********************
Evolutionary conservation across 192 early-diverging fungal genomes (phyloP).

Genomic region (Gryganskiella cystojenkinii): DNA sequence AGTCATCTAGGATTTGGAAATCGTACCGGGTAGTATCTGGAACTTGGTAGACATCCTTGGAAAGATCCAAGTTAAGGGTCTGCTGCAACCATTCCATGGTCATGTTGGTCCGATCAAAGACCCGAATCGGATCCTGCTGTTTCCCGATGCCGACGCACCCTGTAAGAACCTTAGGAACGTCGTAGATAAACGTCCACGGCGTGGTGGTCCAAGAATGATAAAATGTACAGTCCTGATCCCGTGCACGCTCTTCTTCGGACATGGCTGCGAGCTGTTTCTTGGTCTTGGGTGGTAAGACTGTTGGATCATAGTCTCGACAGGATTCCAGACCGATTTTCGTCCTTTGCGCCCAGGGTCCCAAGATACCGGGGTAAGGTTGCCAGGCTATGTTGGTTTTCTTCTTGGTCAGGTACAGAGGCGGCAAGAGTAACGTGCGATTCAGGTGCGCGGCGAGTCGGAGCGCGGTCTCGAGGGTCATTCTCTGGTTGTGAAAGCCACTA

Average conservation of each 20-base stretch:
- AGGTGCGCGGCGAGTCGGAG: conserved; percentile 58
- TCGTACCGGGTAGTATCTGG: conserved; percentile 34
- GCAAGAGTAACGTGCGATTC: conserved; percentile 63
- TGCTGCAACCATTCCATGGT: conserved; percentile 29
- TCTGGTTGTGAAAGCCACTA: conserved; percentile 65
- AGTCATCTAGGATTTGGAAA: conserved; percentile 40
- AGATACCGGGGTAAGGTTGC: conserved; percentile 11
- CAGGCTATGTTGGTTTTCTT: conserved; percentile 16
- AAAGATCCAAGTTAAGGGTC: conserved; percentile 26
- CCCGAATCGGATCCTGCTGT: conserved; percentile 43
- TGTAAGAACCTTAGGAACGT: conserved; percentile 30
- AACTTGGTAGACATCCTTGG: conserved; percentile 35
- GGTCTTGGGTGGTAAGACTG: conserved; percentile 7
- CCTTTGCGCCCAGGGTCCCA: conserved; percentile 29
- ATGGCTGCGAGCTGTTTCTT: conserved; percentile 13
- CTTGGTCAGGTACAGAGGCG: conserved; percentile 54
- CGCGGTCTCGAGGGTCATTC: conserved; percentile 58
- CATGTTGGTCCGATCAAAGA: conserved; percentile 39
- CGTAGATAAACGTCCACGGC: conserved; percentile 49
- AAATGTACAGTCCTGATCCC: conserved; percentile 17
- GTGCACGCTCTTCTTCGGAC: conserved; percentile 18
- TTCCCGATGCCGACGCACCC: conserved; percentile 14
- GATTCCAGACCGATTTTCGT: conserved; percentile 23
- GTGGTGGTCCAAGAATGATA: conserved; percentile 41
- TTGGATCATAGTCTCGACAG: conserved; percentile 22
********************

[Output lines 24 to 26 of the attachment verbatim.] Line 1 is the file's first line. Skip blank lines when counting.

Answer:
- GTGCACGCTCTTCTTCGGAC: conserved; percentile 18
- TTCCCGATGCCGACGCACCC: conserved; percentile 14
- GATTCCAGACCGATTTTCGT: conserved; percentile 23